The 2017 business rates revaluation – some answers

The 2017 business rates revaluation – some answers

Business rates come up for review every five years. This latest revaluation was meant for 2015, but was delayed for two years. The reason for this is not as clear as it should be. The government claims this delay was to try and even out the huge fluctuation in commercial property values in the preceding period. Depending on where you look for information on this however, it will seem that this delay is of little benefit to most business owners.

Having said this, one of the hardest hit business sectors in recent years, the licensed trade, is expected to see more than half (53%) of pubs receive a decline in rates (those pubs will only see a reduction of up to 4.1% in the first year). 8% should see no change, but a hefty 38% are expected to see an increase. Unlike most other businesses that are calculated purely on rent, pubs are valued on fair maintainable trade. This takes account of the type of pub, the area it’s in and the services it offers, such as food or sport. Because of this alternative calculation method, The BBPA (British Beer and Pub Association) quotes that pubs foot 2.8% of the total national rates bill whilst only generating 0.5% of national business turnover.

In April 2017, all businesses will be issued with a new rateable value, this is based on the business’s estimated annual rental value. The rateable value is then multiplied by an amount determined by business size and location. Until each business is issued with this valuation business owners can only estimate the true figure. A provisional rateable value is available online at the government website* but this figure will not take into account transitional relief and other supplements. The final confirmed rates that take account of the likes of transitional relief and supplements will not be available until April 2017. Information on rate relief and to see if a business is eligible for small business rate relief, rural rate relief, charitable rate relief or enterprise zone relief can be found on another government website**

As soon as a business knows what will happen to their business rates revaluation some comfort may be that there will be a 5% cap on increases for ‘smaller’ businesses. By ‘smaller’ businesses this covers businesses with a rateable value under £20,000 (£28,000 in London).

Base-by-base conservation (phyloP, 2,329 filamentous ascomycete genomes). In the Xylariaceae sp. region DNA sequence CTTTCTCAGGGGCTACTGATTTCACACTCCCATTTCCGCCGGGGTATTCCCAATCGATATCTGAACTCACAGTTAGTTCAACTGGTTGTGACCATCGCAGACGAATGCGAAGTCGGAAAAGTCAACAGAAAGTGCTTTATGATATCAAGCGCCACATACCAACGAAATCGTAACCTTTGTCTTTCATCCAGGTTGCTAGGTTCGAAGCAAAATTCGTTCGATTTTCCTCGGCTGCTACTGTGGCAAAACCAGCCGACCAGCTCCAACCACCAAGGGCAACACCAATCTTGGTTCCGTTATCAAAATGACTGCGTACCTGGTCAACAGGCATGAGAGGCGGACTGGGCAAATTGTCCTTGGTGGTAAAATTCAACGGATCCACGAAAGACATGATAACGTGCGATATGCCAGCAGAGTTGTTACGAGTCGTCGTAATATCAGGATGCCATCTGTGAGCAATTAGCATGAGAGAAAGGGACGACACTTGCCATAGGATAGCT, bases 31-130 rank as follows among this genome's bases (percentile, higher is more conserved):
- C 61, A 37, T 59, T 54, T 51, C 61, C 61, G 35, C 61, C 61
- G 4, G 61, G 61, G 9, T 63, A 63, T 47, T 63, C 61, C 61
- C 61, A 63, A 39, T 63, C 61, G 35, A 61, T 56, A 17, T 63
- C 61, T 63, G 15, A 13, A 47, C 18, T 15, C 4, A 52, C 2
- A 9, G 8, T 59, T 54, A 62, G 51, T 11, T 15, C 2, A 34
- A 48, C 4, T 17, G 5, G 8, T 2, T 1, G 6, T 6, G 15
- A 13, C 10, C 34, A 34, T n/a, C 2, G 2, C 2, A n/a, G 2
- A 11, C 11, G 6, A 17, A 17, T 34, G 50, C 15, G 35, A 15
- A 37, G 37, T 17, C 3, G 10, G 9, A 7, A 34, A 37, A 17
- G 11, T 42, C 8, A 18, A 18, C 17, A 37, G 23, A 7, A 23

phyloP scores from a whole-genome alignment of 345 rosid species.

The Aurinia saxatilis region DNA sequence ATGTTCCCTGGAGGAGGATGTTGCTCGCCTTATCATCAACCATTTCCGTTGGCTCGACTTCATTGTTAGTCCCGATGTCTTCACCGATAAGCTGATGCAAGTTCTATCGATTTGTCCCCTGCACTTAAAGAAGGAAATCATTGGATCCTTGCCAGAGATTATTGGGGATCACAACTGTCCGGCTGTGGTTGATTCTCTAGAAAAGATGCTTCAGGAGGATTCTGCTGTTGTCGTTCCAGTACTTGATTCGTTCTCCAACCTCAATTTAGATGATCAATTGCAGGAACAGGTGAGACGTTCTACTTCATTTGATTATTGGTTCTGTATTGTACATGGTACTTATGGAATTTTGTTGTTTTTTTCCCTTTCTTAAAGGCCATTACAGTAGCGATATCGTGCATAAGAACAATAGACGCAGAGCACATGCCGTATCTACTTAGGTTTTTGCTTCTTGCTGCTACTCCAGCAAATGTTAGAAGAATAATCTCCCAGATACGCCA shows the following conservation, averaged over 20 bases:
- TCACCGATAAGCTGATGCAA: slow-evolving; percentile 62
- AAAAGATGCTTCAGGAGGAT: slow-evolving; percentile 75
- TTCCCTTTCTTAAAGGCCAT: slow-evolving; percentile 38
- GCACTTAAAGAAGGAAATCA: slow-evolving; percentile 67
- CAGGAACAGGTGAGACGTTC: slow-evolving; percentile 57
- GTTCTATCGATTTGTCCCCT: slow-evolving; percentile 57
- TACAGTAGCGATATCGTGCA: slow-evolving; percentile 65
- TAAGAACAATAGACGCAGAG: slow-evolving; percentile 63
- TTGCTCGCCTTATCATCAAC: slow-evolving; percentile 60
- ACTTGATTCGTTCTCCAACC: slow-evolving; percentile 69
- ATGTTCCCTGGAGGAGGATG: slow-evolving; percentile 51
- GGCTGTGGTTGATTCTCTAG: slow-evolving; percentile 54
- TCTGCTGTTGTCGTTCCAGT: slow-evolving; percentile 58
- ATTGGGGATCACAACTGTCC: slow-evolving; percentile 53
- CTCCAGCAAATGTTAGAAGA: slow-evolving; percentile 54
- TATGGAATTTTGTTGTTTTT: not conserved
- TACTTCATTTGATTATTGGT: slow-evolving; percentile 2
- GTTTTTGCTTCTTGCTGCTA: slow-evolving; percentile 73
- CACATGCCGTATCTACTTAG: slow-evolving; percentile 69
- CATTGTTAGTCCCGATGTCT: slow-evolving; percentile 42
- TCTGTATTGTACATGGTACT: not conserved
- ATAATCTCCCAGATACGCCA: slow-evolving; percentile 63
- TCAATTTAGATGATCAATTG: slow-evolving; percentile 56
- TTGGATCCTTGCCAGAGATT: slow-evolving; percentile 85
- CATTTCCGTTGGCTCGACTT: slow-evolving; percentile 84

Larger properties will not be given such good news however. Properties with a rateable value of more than £100,000 can see an increase of up to 45% in rates in just the first year. This is the sector where there is likely to be the highest number of appeals. With the new appeals process in place this will not be so straight forward. Previously, if an assessment was incorrect the appeal would state this asking for it to be reduced to £1. The reasoning for this being that the final agreement would be somewhere between the assessment that was being appealed against and £1. This provided the person appealing the business rate valuation protection for every amount in between. From now on, business owners have to provide a fully evidenced document, to go forward with the rest of the appeal. This must include a revised valuation, with a specific figure, together with all the reasons why this revised figure is correct and the original assessment was wrong.

A good number of small businesses may see a reduction in their business rates but for a significant number of others if the increase has been incorrectly assessed there is a great deal of work needed to appeal. If you are a business owner it would seem the best action to take is to get your information together as soon as possible and plan any appeal early to give time for all the work involved.

*https://www.gov.uk/government/news/business-ratepayers-click-find-and-review-your-draft-rateable-value

**https://www.gov.uk/apply-for-business-rate-relief/overview

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mjdhughes

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